A menu for the last luncheon served to first-class passengers sold for $88,000 at an online auction.
The menu was saved by Abraham Lincoln Salomon, one of the passengers who escaped in the "money boat" that was filled with wealthy people.
Titanic Lifeboat No 1 was the fourth lifeboat launched from Titanic at 1am on 14 April 1912. Although it had the capacity to hold 40 people, there were only 12 onboard and most of those were men even though the captain made it clear that women and children go first.
First Officer Murdoch allowed five passengers and seven crew to board Boat No 1. They were Sir Cosmo Duff Gordon, a prominent Scottish landowner and sportsman, his wife Lady Duff Gordon, her secretary Mabel Francatelli, Abraham Salomon and CE Henry Stengel.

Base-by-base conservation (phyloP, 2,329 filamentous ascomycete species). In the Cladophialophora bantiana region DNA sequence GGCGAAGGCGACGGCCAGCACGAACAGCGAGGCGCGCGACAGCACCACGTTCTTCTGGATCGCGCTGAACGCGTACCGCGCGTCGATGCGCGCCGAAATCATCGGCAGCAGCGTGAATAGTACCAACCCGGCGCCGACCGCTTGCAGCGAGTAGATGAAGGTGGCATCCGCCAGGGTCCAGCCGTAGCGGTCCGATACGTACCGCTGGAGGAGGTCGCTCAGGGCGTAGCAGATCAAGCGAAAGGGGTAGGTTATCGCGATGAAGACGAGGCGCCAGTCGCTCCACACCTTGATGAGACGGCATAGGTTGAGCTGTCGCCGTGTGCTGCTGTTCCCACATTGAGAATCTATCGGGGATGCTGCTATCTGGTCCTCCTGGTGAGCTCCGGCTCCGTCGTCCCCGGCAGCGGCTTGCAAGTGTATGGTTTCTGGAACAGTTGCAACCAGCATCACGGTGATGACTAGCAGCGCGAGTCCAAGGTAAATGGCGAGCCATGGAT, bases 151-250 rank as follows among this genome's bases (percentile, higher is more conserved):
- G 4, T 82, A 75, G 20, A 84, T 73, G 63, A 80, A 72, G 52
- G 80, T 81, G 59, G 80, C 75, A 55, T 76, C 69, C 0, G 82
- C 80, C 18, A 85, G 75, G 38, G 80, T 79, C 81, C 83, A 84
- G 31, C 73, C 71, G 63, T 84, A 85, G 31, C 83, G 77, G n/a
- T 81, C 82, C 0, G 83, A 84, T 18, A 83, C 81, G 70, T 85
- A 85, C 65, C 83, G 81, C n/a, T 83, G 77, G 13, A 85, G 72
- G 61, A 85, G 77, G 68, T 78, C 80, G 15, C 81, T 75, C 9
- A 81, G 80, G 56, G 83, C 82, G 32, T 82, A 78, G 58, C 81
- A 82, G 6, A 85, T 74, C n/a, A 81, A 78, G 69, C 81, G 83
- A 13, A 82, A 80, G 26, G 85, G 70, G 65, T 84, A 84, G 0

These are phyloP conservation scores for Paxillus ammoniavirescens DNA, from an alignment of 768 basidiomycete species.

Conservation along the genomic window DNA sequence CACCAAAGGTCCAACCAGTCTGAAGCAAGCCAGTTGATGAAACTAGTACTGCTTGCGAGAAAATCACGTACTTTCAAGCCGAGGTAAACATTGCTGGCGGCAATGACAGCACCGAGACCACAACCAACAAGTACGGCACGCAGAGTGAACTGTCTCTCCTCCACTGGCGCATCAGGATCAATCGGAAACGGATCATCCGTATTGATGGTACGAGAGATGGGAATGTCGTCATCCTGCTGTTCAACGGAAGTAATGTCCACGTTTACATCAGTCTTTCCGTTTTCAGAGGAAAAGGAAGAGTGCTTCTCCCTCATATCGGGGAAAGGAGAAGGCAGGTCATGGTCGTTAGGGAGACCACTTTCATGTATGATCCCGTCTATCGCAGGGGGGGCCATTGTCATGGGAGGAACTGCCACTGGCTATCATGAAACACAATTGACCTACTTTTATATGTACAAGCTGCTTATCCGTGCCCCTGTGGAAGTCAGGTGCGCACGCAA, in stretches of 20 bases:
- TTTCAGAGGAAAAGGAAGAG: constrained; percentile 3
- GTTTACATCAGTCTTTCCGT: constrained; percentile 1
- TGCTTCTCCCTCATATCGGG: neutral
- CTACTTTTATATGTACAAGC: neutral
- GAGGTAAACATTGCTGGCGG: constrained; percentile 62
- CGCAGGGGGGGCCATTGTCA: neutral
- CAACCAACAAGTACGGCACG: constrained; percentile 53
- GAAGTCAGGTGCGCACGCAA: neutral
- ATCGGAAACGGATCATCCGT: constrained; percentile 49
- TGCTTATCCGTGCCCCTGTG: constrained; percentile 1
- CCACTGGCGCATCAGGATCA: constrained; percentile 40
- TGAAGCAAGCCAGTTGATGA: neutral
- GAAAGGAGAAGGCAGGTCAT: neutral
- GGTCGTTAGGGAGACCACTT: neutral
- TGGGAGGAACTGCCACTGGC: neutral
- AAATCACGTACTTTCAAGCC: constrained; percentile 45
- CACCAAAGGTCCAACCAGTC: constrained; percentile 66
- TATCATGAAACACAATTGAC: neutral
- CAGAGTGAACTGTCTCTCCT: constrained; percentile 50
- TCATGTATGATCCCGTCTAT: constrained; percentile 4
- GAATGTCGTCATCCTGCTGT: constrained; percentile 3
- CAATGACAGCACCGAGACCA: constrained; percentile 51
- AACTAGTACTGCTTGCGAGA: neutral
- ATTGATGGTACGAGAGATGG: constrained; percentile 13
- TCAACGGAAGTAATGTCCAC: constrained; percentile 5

When it was discovered that Boat No 1 could hold 40 people yet only 12 were onboard, rumours started to circulate in the press that Sir Cosmo had bribed the crew not to rescue those drowning in the water and dubbed it "the money boat."
Split into three sections - first, second and third, first-class had the advantage of being closer to the top deck where lifeboats were being deployed and a gate separating second and third class sections remained locked.
Because of the captain's "women and children first" rule, 1,347 men perished, 103 women and 53 children.
Passenger deaths by class - 130 first-class, 166 second-class and 536 third-class.
Of the 899 crew members, 685 died.
Captain EJ Smith who went down with his ship
When the Italian cruise ship Costa Concordia capsized and sank in January 2012, 32 lives were lost. But Captain Francesco Schettino had no concept of the "women and children first" rule. He made sure he was one of the first to abandon ship.